For his terrible atrocities, Fanning was excepted 
from a general pardon by the US government
 after the Revolution and had to flee to Nova Scotia.
"There was born in Johnston County, N. C, in 1756, one of the boldest men, fertile in expedients and quick in execution, that ever sprang from North Carolina parentage. He was a poor boy, obscure, humble and unlettered. He was apprenticed to Mr. Bryant, from whom, on account of harsh treatment, he ran away when about fifteen years of age. 

"His miserable condition secured him temporary home with Mr. John O. Deneill, of Haw Field, in Orange county, but in the course of two or three years he went to South Carolina and engaged in trafficking with the Catawba Indians, and settled on Raeburn's creek, branch of Reedy River, in Laurens district in upper South Carolina. 

Friday, January 15, 2016

A man angry at Jesus' authority (Luke 4:31-37)

The Byzantine-era synagogue at Capernaum (Photo: Gene Brooks)
In our last post, we saw anger in Nazareth's synagogue at Jesus' authority. In this post, we see anger in Capernaum's synagogue, but the outcome is different.

Anger flared a second time in a synagogue in Luke 4, this time at the village of Capernaum Luke 4:31-37; || Matt 4:13-16). This time it came from just one man and the spirit resident in him. Literally, he was “having a spirit of an unclean demon”[1] (Luke 4:33-34). In a dramatic display of the fulfillment of Isaiah 61 in their hearing, a demon cried out, “Ha, What do you want with us, Jesus of Nazareth?”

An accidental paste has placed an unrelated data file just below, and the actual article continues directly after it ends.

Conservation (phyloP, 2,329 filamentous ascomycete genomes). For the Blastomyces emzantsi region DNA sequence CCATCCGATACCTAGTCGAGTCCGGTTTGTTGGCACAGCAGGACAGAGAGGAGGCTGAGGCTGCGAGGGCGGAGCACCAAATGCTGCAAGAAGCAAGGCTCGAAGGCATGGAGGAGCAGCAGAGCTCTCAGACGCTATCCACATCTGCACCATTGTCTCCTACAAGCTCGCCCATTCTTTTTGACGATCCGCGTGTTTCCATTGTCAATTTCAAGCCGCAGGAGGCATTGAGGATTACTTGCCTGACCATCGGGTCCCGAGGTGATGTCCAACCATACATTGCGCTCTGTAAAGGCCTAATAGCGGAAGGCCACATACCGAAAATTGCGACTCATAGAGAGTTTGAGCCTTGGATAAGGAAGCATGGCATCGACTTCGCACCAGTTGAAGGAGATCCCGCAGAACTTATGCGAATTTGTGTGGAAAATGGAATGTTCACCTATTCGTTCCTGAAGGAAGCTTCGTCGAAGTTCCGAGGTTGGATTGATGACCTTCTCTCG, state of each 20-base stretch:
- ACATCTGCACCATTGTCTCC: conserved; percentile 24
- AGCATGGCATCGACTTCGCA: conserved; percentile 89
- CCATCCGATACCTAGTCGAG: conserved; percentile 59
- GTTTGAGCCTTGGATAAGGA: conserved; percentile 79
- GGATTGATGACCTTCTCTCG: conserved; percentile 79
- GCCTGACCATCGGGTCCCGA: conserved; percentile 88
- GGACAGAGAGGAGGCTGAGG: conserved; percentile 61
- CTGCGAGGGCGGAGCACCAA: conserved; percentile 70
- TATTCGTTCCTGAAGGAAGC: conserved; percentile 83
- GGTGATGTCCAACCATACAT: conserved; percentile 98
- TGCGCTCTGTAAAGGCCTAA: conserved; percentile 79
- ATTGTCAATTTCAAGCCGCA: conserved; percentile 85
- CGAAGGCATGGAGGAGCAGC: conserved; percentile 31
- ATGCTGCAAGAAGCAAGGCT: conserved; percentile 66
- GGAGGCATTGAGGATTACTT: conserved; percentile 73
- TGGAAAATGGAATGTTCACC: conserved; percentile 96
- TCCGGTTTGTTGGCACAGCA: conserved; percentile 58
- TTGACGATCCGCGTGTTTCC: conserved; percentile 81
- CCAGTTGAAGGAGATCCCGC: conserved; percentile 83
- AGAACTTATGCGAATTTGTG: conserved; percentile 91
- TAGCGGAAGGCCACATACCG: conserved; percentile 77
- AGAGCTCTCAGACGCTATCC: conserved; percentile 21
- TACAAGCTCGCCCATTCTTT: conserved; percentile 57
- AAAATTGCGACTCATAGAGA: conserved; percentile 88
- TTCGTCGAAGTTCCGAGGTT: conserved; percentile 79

Wednesday, January 13, 2016

A congregation angry at Jesus' authority (Luke 4:21-30)

Jesus teaching in the synagogue
Just after the "Temptation of Jesus" passage in Luke 4, there is the tale of two synagogues. The first is Nazareth, found only in Luke, and the second Capernaum
The Nazareth synagogue was where Jesus learned Torah as a boy, a poor Jewish village of between sixteen hundred and two thousand inhabitants. Nazareth's residents referred to him as "Joseph's son," not with the grand hospitality feted on a visiting rabbi, indicating that the small town was not open to thinking about him as more than a carpenter's son (Luke 4:22).[1] Still, Luke says that the congregation “spoke well of him” and were “amazed at his gracious words” (Luke 4:22). They were polite. They were properly religious. 

After reading from the scroll at Isaiah 61 in his hometown synagogue, Jesus explained the passage, pointing to something controversial, albeit true. What was it?

Monday, December 14, 2015

Methodists and kin of Reconstruction-era Laurens County, SC

Church of the Epiphany (inactive during Reconstruction)
Our series on Laurens County, SC, during Reconstruction looks at Methodist and Episcopal life during that era.

The white Methodists in Laurens had a wooden white building with green blinds. They were part of a preaching circuit begun in 1825 under the legendary circuit rider Rev. Barnett Smith. The black Methodists led by Rev. Child built a church meeting house by subscription in 1870 on land donated by "C. Martin Mills, colored." Hopewell Methodist in the Hopewell Community, which goes back to Bishop Francis Asbury, and Harmony Methodist have no records of the Reconstruction period. Harmony’s records were destroyed in a fire. Hopewell apparently didn’t keep any. The Clinton Methodists organized a Clinton circuit in 1868